TREER: Correct. And so, that was very transformative, but ultimately, I realized that a lot of my faith really came down to just meeting and knowing so many amazing people, and that’s part of what really attracted me to it. The theology is very intellectually interesting, and I still think that it’s really impressive and wonderful, if you choose to see it on its own merits. But for me, it just felt sort of personally hollow after a time and that that became a big problem. That came to a head during my military service, along with a number of other things. During my high school years is when I first talked to a Marine Corps recorder – recruiter, rather. I don’t exactly – I think it might have won one of those things where he made the sales pitch and I didn’t want to say, “no.” And so, he ended up coming my home, terribly polite, talked about all the great things, about how Marines are better than everyone else, and sort of planted a seed, if you will. And I sort of did some of my own cursory research at the time and so, throughout high school, it was one of those things to where I had considered joining the military. It was something on my radar, but I thought I can try to go to college first, and if you don’t like it you can leave. If you go into the military, you don’t just get to leave. I’d actually tried to, wanted to go to, the military academy but I had realized the opportunity too late. It was too late for me to secure a nomination to go.
BROWN: And so, let’s bring this back to the time. So, what year was it when you moved to Iowa?
TREER: Okay yeah, so moved to Iowa I want to say, I was around six when it happened. So, that would have been ’87.
BROWN: 1987, okay, and you’re there for how many years?
TREER: It’s about five.
BROWN: And what are your thoughts on comparing Iowa to this area? There’s not a lot of potatoes, but there are a lot, there is a lot of corn.
TREER: There is. I had, I would say, and probably an atypical experience. I was within walking distance of a shopping mall.
TREER: And so, we were in the I think the – not in downtown Des Moines, but within the greater Des Moines limits and so, it was, I lived in a trailer park so there’s plenty of people around to include. Other kids my age so, for me, I was oblivious to it. I would say for the most part, there’s a lot of culture that isn’t there, but when your kid, you know, sometimes just having toys and people to socialize interact with it really doesn’t matter. I played baseball; I played I think maybe even a year of flag football. Those kinds of things and so, I would say oblivious more than anything. I had a good time of it when I wasn’t making life miserable for others.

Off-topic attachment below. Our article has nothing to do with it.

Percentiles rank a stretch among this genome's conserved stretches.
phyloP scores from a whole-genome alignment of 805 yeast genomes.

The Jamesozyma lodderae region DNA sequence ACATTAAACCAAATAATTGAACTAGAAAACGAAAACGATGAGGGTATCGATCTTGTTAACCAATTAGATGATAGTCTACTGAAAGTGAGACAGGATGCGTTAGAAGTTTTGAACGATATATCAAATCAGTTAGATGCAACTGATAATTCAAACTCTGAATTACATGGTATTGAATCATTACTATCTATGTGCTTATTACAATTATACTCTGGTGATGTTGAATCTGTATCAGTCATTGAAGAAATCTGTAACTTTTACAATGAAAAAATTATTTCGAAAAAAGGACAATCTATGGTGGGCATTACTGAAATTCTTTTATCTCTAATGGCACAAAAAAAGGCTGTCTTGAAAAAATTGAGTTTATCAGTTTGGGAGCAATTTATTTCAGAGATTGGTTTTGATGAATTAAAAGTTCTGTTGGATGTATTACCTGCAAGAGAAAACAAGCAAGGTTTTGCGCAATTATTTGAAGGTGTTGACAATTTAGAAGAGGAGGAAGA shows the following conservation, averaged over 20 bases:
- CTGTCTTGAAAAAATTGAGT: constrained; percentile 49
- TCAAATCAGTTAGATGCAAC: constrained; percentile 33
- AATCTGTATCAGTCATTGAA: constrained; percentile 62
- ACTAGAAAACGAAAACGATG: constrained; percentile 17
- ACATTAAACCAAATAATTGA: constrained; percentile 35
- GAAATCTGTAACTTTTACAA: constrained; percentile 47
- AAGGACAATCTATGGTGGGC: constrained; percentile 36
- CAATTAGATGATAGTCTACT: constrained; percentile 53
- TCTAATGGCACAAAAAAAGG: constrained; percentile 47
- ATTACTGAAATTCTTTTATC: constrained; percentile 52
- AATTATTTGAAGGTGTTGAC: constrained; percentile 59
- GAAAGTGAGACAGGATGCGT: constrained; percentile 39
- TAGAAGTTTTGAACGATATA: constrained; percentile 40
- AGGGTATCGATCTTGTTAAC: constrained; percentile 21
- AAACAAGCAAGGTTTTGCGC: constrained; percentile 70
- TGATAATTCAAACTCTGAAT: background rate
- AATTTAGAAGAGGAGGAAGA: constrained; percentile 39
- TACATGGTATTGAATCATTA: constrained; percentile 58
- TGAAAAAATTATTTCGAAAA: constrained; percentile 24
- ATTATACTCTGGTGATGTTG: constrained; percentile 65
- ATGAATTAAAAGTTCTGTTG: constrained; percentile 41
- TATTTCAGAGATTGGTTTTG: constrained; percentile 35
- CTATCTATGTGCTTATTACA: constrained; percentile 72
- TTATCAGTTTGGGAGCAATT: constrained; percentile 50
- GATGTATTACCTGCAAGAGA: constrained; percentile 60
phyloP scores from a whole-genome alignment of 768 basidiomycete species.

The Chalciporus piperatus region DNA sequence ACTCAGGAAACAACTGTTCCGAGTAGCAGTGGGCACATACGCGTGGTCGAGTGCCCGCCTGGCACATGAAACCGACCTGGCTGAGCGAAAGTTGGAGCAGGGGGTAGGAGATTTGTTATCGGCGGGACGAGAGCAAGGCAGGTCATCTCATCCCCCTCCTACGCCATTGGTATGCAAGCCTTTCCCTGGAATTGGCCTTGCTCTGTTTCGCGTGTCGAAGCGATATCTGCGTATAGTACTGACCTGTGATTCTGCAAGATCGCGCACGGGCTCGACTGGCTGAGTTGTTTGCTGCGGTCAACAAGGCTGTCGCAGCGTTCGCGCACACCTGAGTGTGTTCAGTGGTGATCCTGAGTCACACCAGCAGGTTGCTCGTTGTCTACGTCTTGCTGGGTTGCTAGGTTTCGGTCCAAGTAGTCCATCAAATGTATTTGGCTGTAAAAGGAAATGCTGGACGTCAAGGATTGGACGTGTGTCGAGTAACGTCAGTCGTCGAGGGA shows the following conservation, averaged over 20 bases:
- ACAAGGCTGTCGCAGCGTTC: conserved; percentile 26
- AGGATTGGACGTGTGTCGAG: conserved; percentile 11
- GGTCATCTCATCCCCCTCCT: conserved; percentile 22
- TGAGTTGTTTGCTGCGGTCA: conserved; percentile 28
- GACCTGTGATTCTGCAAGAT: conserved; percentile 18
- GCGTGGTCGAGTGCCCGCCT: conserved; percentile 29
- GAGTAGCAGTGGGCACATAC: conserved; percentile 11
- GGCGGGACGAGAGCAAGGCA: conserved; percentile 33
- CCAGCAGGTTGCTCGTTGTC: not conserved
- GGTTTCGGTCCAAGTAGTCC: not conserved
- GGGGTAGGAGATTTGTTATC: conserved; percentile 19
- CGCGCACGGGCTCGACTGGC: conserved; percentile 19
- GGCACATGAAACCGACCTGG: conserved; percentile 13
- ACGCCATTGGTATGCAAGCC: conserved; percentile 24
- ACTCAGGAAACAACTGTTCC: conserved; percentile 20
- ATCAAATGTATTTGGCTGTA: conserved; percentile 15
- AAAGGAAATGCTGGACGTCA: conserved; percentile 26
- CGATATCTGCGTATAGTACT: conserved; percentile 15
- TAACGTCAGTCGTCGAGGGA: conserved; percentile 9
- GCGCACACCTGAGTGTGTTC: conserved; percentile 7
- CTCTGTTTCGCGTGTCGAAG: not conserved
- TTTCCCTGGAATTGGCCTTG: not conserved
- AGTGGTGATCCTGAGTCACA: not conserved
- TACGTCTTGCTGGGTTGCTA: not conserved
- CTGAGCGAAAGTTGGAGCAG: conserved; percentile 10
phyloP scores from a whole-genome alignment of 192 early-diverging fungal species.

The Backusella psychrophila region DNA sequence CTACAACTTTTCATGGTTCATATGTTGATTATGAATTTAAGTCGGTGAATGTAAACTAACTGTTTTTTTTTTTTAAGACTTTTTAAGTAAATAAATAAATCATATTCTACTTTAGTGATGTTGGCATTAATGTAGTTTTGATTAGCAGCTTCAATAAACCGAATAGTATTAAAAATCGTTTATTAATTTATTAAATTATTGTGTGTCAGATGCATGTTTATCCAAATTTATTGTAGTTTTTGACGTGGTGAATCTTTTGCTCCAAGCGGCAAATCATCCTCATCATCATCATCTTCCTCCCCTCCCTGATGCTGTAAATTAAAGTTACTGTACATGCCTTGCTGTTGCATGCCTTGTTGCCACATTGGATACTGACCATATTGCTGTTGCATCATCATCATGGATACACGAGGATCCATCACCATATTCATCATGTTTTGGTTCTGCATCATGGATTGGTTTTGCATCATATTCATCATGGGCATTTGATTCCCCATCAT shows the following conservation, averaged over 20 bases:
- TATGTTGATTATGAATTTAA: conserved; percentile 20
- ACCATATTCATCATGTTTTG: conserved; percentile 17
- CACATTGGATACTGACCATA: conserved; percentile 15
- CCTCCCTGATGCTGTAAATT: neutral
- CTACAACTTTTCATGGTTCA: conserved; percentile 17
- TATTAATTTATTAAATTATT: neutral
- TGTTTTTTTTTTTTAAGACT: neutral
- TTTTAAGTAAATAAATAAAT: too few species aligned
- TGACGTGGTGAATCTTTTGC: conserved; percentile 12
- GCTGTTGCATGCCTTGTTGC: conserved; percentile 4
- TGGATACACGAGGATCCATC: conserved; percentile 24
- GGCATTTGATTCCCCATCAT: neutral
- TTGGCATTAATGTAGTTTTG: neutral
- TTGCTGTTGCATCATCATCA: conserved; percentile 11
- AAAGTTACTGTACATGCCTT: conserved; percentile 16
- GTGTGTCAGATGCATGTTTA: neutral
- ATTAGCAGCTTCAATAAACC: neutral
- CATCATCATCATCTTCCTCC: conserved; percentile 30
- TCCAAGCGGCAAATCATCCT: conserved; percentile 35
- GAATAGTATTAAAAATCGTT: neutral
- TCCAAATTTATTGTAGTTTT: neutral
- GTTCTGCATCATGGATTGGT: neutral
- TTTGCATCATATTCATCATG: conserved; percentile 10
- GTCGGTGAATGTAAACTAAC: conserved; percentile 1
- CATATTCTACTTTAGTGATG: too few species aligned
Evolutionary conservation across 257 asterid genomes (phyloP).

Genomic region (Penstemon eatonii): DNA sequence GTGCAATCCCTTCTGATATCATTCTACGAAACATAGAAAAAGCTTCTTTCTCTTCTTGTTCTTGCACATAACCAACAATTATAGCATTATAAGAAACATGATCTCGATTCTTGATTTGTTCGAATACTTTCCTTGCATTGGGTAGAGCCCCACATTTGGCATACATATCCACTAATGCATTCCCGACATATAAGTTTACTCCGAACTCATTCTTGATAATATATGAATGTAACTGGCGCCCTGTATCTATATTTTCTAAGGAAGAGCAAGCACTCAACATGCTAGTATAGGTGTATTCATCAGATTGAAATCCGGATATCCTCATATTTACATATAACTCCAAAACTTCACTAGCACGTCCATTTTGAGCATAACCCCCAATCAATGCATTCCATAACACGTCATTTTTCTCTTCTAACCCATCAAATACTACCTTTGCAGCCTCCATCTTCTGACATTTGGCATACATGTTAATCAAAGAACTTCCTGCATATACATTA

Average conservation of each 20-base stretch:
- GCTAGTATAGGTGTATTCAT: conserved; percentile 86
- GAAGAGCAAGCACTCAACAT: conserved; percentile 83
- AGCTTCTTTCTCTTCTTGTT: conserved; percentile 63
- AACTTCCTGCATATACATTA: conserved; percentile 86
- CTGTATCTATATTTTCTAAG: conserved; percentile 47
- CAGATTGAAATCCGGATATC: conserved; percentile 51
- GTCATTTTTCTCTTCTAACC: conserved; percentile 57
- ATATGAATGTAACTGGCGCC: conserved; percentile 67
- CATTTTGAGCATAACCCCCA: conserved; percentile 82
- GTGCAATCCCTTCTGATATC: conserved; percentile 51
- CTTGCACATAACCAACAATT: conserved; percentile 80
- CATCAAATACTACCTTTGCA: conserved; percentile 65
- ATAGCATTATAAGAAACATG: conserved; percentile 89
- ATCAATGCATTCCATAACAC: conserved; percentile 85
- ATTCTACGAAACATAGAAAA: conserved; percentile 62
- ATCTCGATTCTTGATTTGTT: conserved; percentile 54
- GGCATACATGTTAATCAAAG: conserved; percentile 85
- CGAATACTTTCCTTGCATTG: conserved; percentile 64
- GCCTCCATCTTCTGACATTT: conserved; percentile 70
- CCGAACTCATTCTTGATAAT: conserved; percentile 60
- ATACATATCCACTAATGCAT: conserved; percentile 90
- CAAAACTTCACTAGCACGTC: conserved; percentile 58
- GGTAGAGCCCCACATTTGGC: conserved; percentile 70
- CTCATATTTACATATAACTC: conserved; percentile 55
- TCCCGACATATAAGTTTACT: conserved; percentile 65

TREER: But compared to this area, I would say it can be surprisingly flat. I think is one of the things that really stands out to me is being here, you know, you can go to mountains. You can go skiing, you can go to things like that, but when it snows in the Des Moines area, it’s actually one of the things that will regularly – be on the news is that there’s this one big hill where the Capitol building is. Capitol Hill. So, when it snows, that’s where everyone, if you want to go sledding, that’s where you go and so. But I do remember we also had family in Nebraska. So, we would actually travel I think it’s about a four to six hour drive to where we are in Nebraska, and be on a ranch and get to experience life out that way too so. And different. I would say the minority population in Des Moines was largely black and so, I was going to school with other kids that did not look like me, which for me was a huge privilege. Whereas in this area, when it came back in Kennett, there’s a large Latino population there. So, being able to interact with people who are unlike me, I didn’t appreciate it as much, but in hindsight I think it helped me in a lot of ways.
BROWN: Sure. So, you’re in Iowa for six years you said?
TREER: About five.
BROWN: Five years. So, you’re back here in ‘92-ish?
BROWN: And you’re in what grade when you come back here?
TREER: I came back I was in fifth grade. I think I was towards the old end of my cutoff. I don’t – I was never held back I think I was just old. Not that it helped me with my peer group, again like I said, I was intelligent but never the smartest. So, yeah so, I came back for fifth grade. I went to it’s called Mary D. Lang which among the different elementary schools, it’s seen as the “urban,” if you will, or the “lowly” elementary school if you will. Not the most affluent so, it covers – our property line, interestingly, is divided between Kennett borough and Kennett township. The borough of Kennett is one square mile roughly, and so that’s part of why I got to interact with a lot of students who really didn’t look like me. Unfortunately, once you got to later schools a lot of the students were in stratified if you will academically. And I don’t know if it’s a function of racism or just the way things shake out. A lot of them weren’t native English speakers, so you don’t really see them even though they’re in your grade. Even though you’ve traveled with them for, you know, six seven years throughout middle school and high school. You don’t see them as much, but yeah fifth grade I went to Mary D. Lang and then the Kennett Middle School at that time was co-located with the high school and I think they’ve since built a new one. Later, they sort of took that building and attached it and just merged it into the high school.
BROWN: Sure, and so you’re thinking Marine Corps. Did you do any due diligence with looking at the Air Force or the Navy or the Army, or do you just have your sights set on being a big tough Marine?